Why lady tradies are better on the tools

Written By komlim puldel on Senin, 22 Desember 2014 | 20.01

The trade industry is dominated by men, but women are proving tops on the tools. Source: News Corp Australia

WANT a trade job done professionally, on time and with great communication?

Get a woman to do it.

Female tradies not only exist, but women are increasingly likely to take up a trade as a career — and they are gaining high feedback scores on the quality of their work.

According to an ABS survey of Education and Work, males were much more likely to be employed as a trade apprentice than females in 2005, with six males for every female.

But by 2011, census data showed the rates of women in trades were increasing with 1432 female electricians, 676 female carpenters, 931 female motor mechanics and 638 female plumbers across Australia.

Melbourne-based Sally Liddell is one of those trade women.

The 28-year-old owns her own business, Right Connection Electrical, and said she loves it.

"I wanted to do something different and something that would challenge me," she told news.com.au

"My uncle was an electrician, so that kind of got the ball rolling on it being a career option. He changed industries and went into real estate, and I thought, well, I can do that too, I can change industries as well.

"I was mainly working in call centres at the time, and I'd done three years of a four year teaching degree when I realised it just wasn't for me. I was about 23 then, and I enrolled in a pre-apprenticeship course," she said.

"I did quite well at trade school, so a lot of the guys turned it into a bit of a competition because they didn't like the idea of being beaten by a female.

"I just laughed if off."

In NSW, women make up 13 per cent of trade apprentices and trainees and several agencies are now set up to deal specifically with them.

Girls in Trades and support service The Lady Tradies Australia are two key contacts.

Online industry directories have started to take notice.

Melbourne-based electrician Sally Liddell. Source: Supplied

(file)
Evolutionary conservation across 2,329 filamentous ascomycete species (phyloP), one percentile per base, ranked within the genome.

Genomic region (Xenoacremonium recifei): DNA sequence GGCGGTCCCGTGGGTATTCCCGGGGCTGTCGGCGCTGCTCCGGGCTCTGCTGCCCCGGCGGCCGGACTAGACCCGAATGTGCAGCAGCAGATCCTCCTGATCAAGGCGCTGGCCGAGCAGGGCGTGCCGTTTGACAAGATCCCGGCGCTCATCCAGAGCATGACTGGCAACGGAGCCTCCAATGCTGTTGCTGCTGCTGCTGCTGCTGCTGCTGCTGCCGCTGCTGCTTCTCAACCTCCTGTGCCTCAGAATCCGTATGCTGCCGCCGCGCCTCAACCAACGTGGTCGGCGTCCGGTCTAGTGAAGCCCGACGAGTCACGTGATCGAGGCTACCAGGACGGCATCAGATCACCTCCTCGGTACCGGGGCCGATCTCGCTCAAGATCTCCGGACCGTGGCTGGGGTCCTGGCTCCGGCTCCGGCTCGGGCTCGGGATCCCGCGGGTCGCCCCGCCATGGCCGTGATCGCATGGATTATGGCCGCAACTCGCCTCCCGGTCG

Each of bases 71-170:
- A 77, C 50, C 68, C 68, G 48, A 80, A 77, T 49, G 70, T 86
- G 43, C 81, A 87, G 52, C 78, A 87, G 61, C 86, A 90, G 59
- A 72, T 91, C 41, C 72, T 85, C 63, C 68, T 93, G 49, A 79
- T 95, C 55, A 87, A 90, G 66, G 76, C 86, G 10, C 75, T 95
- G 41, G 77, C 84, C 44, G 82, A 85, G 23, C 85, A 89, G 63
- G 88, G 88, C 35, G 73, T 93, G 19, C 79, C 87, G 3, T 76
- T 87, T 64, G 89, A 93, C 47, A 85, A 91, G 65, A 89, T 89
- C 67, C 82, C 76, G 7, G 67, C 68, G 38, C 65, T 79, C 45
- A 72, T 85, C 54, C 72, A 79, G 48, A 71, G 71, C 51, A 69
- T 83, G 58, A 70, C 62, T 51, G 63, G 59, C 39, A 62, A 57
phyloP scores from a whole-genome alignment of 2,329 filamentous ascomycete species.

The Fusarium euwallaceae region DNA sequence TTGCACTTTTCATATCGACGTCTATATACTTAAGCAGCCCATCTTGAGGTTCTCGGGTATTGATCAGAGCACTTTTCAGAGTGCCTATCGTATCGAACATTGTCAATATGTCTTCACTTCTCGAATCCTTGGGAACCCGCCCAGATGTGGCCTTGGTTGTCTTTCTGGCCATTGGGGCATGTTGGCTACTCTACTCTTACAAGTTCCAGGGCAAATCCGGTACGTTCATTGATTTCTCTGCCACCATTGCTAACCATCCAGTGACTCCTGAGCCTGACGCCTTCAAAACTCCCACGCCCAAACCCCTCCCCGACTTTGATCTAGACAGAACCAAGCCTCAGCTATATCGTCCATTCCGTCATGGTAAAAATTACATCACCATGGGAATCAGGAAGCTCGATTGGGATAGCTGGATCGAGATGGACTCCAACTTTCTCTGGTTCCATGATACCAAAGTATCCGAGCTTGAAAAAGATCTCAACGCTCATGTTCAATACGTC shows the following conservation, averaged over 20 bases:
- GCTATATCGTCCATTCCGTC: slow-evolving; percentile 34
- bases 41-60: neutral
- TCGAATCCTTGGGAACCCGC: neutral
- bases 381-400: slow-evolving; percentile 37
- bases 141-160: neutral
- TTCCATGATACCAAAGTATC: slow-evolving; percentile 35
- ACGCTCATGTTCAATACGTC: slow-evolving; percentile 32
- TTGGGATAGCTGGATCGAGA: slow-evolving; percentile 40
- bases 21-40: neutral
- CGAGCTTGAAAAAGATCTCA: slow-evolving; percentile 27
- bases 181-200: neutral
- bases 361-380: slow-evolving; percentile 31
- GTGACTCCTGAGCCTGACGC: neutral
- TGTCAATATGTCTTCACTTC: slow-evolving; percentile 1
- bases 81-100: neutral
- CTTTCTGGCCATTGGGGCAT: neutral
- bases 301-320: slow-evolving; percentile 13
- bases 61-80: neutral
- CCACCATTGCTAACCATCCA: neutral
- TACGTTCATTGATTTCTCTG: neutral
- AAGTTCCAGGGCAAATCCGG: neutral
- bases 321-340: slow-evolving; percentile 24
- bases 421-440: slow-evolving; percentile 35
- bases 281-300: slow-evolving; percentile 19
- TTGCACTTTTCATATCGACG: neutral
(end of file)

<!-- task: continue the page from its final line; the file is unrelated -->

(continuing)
"It's always really exciting when we see female tradies join hipages.com.au," David Vitek, CEO and co-founder of hipages Group, told news.com.au

"They always get great feedback scores on completed jobs. The female tradies we have come across score higher for communication, punctuality and professionalism than the general population of trades.

"We love seeing women tradies take on work that is traditionally male dominated. For us, we get so excited to see them doing a great job, and getting recognised for it."

Ms Liddell said the stigma around female tradies was wearing off.

"I do think the attitude in the industry is definitely getting a lot better," she said.

"There are a lot of younger electricians who are more open minded, it tends to be the older ones who have the issue.

"They don't like the idea of a girl doing the hard stuff, but then, they can't do the hard stuff themselves anymore, so it doesn't really work."

The trade industry is dominated by men, but women are proving tops on the tools. Source: Supplied

While the attitude in the industry may well be changing, Ms Liddell said she had certainly been subjected to casual sexism.

"Once I rang up about a job and the man I spoke to was like, 'Are you a woman?' When I answered that yes I was, he said, 'It's very hard work you know, you have to crawl under houses and in roofs!' I assured him I could do that and I emailed my resume through, but of course I never heard back from him.

"That's part of why owning my own business was always dream. It's part of what appealed to me about the trade industry.

"I saw an opportunity to make that a reality, and have had my own business since June.

"I want to employ female apprentices to get more females into the trade, because I found it so hard to get one myself, being a woman."

Sally Liddell at work. Source: Supplied

Since starting her own business, things have gone from strength to strength for Ms Liddell — but people still double take when they realise she is a qualified electrician.

"If people call up the business and I answer, some people think I'm the office lady. A lot of people kind of take a minute, they're surprised that I'm the electrician.

"Some people still don't get it until you turn up to actually do the work!

Ms Liddel believed it wasn't that clients thought she couldn't do the job, they just didn't expect a female.

"People just aren't used to it. That's the thing we can change.

"Until now really, having a trade hasn't seemed like an option to a lot of women, there is still a bit of stigma around it," she said.

"A lot of women might be intimidated at the prospect of working in an all-male environment, but I'd still definitely recommend it.

"The electricians I have worked with are all pretty good. You might get comments about there not being many females around, but I haven't really had any issues.

"It's so interesting this job, you're constantly learning, you don't have to go to the same place for work every day," she said.

"It's not as hard as people might think.

"Don't let the ideal of a male dominated industry put you off.

"Just go for it."


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